17 -1. 37mg. In other words, A 160 lb person smoking 30 cigarettes a day over an entire day would bring enough nicotine into his or her body to die, if the entire 30 mg. had arrived all at once. Nicotine is also an addictive chemical.

As a stimulant it releases dopamine into your system which gives you the high after the first drag. However, this high, in the form of an “Aha! ” moment, is not destined to last. Instead what remains is the need to repeat that high, every hour or two for most, even sooner for some. That need, that requirement for another such moment, actually defines addiction, and in that respect cigarettes are in the same category as other addictive drugs such as cocaine, heroin, or alcohol.

As for myself, I can remember times when I ran out of cigarettes and went around the house checking out ashtrays scavenging for possible discarded cigarettes in order to get a drag. That is what addiction is all about. Besides, nicotine creates all kinds of “stinkin’ thinkin” that can twist your logic and persuade you that nicotine is your friend in need and impel you to build your daily routine around the refills. Some kind of friend, nicotine, whose continued use has been estimated to shorten the average life span of an addicted user by 10 to 13 years, depending on how long the period of use. Because information such as what I’m citing came to me decades after I had even stopped thinking about smoking, I have always felt both proud of my will power at the time and also conscious that beside accurate information, there were other important factors such as family support, strong emotional motivation (I wanted to be alive and well to enjoy my children and grandchildren), and my creative ability to replace smoking with positive physical and mental activities.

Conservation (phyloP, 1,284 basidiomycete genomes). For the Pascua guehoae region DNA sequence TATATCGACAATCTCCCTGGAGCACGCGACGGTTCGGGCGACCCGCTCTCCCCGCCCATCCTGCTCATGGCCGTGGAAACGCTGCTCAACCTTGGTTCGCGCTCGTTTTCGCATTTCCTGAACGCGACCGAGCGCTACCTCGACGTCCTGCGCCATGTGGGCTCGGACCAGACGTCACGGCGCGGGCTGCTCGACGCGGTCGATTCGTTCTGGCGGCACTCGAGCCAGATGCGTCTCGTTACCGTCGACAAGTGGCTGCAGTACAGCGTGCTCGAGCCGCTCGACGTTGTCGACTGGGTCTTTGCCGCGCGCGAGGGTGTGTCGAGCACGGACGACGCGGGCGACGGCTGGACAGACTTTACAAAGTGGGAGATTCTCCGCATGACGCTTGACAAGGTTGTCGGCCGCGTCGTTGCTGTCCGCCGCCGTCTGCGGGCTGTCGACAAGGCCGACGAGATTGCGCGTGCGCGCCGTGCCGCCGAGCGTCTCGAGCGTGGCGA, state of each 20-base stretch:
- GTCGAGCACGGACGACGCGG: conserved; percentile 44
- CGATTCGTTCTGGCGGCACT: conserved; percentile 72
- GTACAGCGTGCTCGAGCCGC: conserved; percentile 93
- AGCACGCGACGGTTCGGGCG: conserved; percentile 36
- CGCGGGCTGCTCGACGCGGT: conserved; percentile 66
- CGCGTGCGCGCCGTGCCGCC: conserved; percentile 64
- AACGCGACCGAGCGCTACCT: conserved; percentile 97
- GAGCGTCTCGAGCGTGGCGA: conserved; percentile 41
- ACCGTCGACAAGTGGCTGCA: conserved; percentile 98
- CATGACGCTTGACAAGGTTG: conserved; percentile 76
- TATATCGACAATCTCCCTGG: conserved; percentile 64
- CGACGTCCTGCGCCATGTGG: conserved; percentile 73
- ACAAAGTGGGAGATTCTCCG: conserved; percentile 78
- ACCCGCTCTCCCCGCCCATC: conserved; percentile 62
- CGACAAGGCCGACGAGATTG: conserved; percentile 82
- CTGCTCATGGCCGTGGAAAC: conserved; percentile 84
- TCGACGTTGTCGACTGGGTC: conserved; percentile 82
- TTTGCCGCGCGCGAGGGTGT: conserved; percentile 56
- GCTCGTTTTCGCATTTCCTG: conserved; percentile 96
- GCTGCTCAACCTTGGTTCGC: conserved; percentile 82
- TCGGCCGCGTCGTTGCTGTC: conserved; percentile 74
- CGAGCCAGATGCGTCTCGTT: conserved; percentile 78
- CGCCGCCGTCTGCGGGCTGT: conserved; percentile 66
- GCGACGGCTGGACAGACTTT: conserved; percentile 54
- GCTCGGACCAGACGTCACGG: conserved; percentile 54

Yet at the same time, I can readily see that, had I known then what I know now about the extent of the danger I had been exposing myself to, I might have quit years sooner and never subjected my children to my second hand smoke. I am appalled by what I now know and I hope you are also. The good news is that there are known and therefore predictable stages of withdrawal that can be managed. During the first 72 hours of cessation, for example, you can expect a certain number of 3-minute periods of intense cravings, which will be filled with powerful “reasons”, compulsive pulls to smoke. In those relatively brief periods during the critical first three days, we as coaches can help you to come up with a detailed plan to get you through.

These periods of craving will decline in frequency, duration, and intensity. You will still be vulnerable and at risk to some extent for quite a while. But you will increasingly recover the health and dignity of the life you had before you took that first long inhale. In fact, many ex-addicts like me cannot even remember the last time they wanted nicotine. Excellent, accurate, current information about nicotine and its use, whether by puffing, chewing, or sniffing, is now widely available.

For example, authoritative websites such as www. and www. are very helpful. As coaches, though, we are prepared to take our clients much further. We have access to an extensive personalized website full of supportive resources to assist you as a client in staying on task, reminding you why you are doing what you are doing and supporting your efforts.